The United States is in for another long, cold winter, according to the newest edition of the Farmers' Almanac. But before you get out your snow shovel and fuzzy mittens, keep reading. Expert meteorologists say the nearly 200-year-old publication's foreboding forecast may be mistaken.
The 2015 edition of the Farmers' Almanac hit shelves Aug. 25, and its contents aren't heartwarming for the winter-weary. This winter will see "below-normal temperatures for about three-quarters of the nation," the Almanac reads. The new winter outlook also predicts that the Northern Plains and the Great Lakes regions of the U.S. will be hardest hit.
"No region will see prolonged spells of above-normal temperatures," the forecast reads. A snowy winter is predicted for the eastern coastal part of the country, as well as the Central and Southern Plains. Drier conditions are forecasted for the Southwest, Upper Midwest and the Great Lakes. [The 10 Worst Blizzards in US History]
But the predictions included in the Farmers' Almanac are just that: predictions. And these forecasts could be wrong, according to Anthony Artusa, a meteorologist with the National Oceanic and Atmospheric Administration's (NOAA) Climate Prediction Center in College Park, Maryland.
While NOAA's official three-month outlook for the coming winter months isn't due out until around mid-October, Artusa said that meteorologists are not seeing the climate conditions that would indicate what the Almanac refers to as a "record breaking winter."
"We don't see anything offhand that would suggest it would be a really brutal winter," Artusa told Live Science.
The Almanac's forecast implies that certain complex weather conditions are expected in the coming months, something that Artusa said he has seen no evidence of in recent weeks.
"One of the things that we look for is whether we have an El Niño or La Niña in place," Artusa said. But these complex weather patterns, which result from variations in ocean temperatures in the Pacific Ocean, are not present at the moment, he said.
Another key factor NOAA uses to predict winter weather is a temperature and precipitation index called the North Atlantic Oscillation. But this weather pattern can only predict weather three to four weeks in advance, not months ahead of time, Artusa said.
Predicting weather events closer to when they actually occur is essential for providing people with forecasts that Artusa called "high skill." These forecasts use complex data sets to try to make highly accurate predictions. The furthest out NOAA can look while still considering their prediction "high skill" is three months, Artusa said.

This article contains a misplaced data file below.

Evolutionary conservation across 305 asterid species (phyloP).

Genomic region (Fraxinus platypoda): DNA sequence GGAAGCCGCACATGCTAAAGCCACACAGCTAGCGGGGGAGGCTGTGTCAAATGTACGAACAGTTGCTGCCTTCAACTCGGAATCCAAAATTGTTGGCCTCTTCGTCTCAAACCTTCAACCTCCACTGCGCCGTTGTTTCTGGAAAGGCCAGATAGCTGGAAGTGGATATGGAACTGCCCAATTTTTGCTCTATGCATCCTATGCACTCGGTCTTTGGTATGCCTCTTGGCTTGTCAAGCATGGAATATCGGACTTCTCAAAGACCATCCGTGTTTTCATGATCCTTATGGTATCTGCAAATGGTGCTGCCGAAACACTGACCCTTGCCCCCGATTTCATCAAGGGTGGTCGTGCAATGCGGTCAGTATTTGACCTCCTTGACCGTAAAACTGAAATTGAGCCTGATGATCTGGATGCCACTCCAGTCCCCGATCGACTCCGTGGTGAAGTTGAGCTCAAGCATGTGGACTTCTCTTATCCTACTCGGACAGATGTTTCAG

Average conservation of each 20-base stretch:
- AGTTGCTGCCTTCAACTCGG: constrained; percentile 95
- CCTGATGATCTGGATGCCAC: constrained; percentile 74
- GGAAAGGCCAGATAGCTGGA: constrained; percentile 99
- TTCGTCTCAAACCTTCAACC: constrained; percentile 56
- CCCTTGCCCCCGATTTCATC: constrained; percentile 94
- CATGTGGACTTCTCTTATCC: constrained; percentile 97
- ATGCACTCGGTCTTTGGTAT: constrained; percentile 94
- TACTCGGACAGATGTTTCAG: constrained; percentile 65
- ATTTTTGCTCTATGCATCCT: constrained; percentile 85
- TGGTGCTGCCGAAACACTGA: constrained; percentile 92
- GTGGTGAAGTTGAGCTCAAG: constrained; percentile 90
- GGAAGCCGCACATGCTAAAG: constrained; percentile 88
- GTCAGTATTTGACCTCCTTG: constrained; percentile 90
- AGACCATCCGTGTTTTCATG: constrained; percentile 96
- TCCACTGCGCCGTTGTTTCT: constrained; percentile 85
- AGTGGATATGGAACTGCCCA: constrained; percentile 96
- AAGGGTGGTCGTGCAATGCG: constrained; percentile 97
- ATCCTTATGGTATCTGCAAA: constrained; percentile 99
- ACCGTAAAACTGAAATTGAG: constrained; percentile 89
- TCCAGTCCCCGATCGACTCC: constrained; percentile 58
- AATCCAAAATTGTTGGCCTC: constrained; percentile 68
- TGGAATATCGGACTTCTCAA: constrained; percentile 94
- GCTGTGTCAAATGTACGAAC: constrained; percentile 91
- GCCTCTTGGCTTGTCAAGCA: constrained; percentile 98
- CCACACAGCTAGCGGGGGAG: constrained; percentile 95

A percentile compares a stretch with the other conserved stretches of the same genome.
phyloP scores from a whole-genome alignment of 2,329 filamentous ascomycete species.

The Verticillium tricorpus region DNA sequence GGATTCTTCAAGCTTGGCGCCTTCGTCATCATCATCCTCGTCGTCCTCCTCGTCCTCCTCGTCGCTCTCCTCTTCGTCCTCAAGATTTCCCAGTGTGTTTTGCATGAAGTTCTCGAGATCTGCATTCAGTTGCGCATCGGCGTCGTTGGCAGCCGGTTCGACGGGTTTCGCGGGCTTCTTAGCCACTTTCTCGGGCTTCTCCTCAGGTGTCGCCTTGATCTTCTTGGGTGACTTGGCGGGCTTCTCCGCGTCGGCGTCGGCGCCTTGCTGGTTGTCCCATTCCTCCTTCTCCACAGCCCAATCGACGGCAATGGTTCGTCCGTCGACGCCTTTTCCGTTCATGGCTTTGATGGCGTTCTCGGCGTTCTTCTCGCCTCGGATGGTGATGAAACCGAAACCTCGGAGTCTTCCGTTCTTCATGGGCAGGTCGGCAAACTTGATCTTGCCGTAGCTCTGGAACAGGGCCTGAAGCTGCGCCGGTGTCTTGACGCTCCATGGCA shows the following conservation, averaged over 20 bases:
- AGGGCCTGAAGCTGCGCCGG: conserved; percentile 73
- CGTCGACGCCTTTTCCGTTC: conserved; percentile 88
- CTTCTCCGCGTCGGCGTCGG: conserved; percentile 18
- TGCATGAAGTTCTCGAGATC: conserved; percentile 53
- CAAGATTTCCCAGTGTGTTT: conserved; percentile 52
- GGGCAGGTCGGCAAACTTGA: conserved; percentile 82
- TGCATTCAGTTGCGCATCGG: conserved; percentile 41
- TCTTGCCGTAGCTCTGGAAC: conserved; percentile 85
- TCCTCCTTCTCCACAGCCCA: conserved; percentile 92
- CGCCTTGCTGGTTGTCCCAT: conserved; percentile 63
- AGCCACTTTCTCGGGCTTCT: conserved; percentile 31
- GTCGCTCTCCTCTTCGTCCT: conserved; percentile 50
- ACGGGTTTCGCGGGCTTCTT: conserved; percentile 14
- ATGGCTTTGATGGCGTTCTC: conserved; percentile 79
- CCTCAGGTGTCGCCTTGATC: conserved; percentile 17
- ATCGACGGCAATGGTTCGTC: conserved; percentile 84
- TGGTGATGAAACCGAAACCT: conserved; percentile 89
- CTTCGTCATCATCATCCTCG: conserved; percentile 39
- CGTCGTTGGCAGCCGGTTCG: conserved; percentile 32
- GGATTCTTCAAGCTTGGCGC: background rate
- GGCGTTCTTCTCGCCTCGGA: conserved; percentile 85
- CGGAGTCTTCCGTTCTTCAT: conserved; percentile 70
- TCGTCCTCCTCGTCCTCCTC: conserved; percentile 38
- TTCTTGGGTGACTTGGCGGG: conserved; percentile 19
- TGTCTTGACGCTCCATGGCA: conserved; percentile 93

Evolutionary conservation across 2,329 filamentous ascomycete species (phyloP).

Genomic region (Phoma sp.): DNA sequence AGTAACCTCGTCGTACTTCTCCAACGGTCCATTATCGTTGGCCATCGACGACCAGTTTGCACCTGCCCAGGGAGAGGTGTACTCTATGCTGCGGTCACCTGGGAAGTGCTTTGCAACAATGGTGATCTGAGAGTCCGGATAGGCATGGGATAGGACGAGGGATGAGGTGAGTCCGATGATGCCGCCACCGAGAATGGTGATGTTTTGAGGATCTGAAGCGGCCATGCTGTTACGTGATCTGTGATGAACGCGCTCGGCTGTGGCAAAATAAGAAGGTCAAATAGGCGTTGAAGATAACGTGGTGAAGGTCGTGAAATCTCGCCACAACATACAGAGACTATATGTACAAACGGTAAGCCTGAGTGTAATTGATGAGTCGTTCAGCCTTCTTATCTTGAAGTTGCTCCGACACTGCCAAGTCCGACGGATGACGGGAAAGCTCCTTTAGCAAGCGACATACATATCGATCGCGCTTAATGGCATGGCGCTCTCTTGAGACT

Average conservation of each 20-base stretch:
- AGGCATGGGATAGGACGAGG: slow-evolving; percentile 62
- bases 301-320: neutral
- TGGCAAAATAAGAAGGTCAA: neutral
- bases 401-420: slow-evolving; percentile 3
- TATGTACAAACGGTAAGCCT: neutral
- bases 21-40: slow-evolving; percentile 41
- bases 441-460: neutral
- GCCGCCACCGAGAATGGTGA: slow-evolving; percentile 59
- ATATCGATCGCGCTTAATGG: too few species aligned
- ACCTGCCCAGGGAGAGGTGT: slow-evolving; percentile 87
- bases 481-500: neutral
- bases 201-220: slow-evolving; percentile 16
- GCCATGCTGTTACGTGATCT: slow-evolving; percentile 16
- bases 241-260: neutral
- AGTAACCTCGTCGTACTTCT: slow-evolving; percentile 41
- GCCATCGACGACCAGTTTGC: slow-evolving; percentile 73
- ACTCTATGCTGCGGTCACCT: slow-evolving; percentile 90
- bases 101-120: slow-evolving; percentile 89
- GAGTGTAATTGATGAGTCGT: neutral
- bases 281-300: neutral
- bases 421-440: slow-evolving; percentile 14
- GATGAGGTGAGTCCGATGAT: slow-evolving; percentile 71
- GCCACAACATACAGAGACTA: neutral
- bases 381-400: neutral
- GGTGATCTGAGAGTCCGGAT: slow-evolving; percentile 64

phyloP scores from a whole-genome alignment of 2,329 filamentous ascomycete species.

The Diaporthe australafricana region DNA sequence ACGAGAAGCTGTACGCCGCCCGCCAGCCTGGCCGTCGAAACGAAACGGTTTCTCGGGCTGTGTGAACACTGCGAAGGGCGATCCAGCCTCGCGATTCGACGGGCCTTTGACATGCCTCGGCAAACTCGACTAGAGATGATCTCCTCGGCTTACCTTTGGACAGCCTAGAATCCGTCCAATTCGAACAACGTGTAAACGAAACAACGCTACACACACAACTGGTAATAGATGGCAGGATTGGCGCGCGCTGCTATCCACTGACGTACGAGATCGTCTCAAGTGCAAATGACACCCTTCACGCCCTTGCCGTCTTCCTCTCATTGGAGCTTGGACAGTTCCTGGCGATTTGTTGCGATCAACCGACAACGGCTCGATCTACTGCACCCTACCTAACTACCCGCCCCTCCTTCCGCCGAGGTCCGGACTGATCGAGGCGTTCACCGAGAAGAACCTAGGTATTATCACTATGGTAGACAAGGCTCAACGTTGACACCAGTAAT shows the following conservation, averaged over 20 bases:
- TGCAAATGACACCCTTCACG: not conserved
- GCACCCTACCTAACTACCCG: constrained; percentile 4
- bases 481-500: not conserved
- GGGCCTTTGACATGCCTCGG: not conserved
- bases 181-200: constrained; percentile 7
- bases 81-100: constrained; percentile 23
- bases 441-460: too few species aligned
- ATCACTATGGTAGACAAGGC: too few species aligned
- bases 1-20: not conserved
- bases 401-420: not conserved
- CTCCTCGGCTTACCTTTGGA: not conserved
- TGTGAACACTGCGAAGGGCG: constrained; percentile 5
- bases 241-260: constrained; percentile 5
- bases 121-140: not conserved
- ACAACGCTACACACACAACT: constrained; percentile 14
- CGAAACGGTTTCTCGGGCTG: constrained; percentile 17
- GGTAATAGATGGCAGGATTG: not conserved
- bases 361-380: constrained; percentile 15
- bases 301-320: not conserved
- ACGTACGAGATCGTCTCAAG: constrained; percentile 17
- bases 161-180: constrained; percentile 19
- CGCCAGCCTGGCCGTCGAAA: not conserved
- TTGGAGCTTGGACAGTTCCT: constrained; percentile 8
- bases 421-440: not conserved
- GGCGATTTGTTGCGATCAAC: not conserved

"We like to pursue [weather predictions] from a scientific standpoint," Artusa said. That means not engaging in broad speculation about what the weather may look like six months from now, he said.
While the organization does make some long-term predictions, these outlooks are based mostly on historical data, not real-time data, according to Artusa.
Another way NOAA keeps its predictions scientifically accurate is by willingly admitting when forecasts were wrong. The organization does this by publishing its verification scores online. These scores indicate how accurate a specific forecast turned out to be.
The latest edition of the Farmers' Almanac makes an effort to draw attention to its own accuracy as well, pointing to its accurate prediction of last year's worse-than-average winter weather. But acknowledging when you were right is not the same thing as admitting when you were wrong.
"No one wants to show the forecasts that were missed," Artusa said.
As for the Almanac's chances of getting it right this time around, Artusa said that, like everyone else, there's a chance the book's forecasts will ring true. But for those who are dreading the coming winter, don't worry too much, Artusa said. There's also a chance, he added, that the Almanac got it wrong.
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Elizabeth is a former Live Science associate editor and current director of audience development at the Chamber of Commerce. She graduated with a bachelor of arts degree from George Washington University. Elizabeth has traveled throughout the Americas, studying political systems and indigenous cultures and teaching English to students of all ages.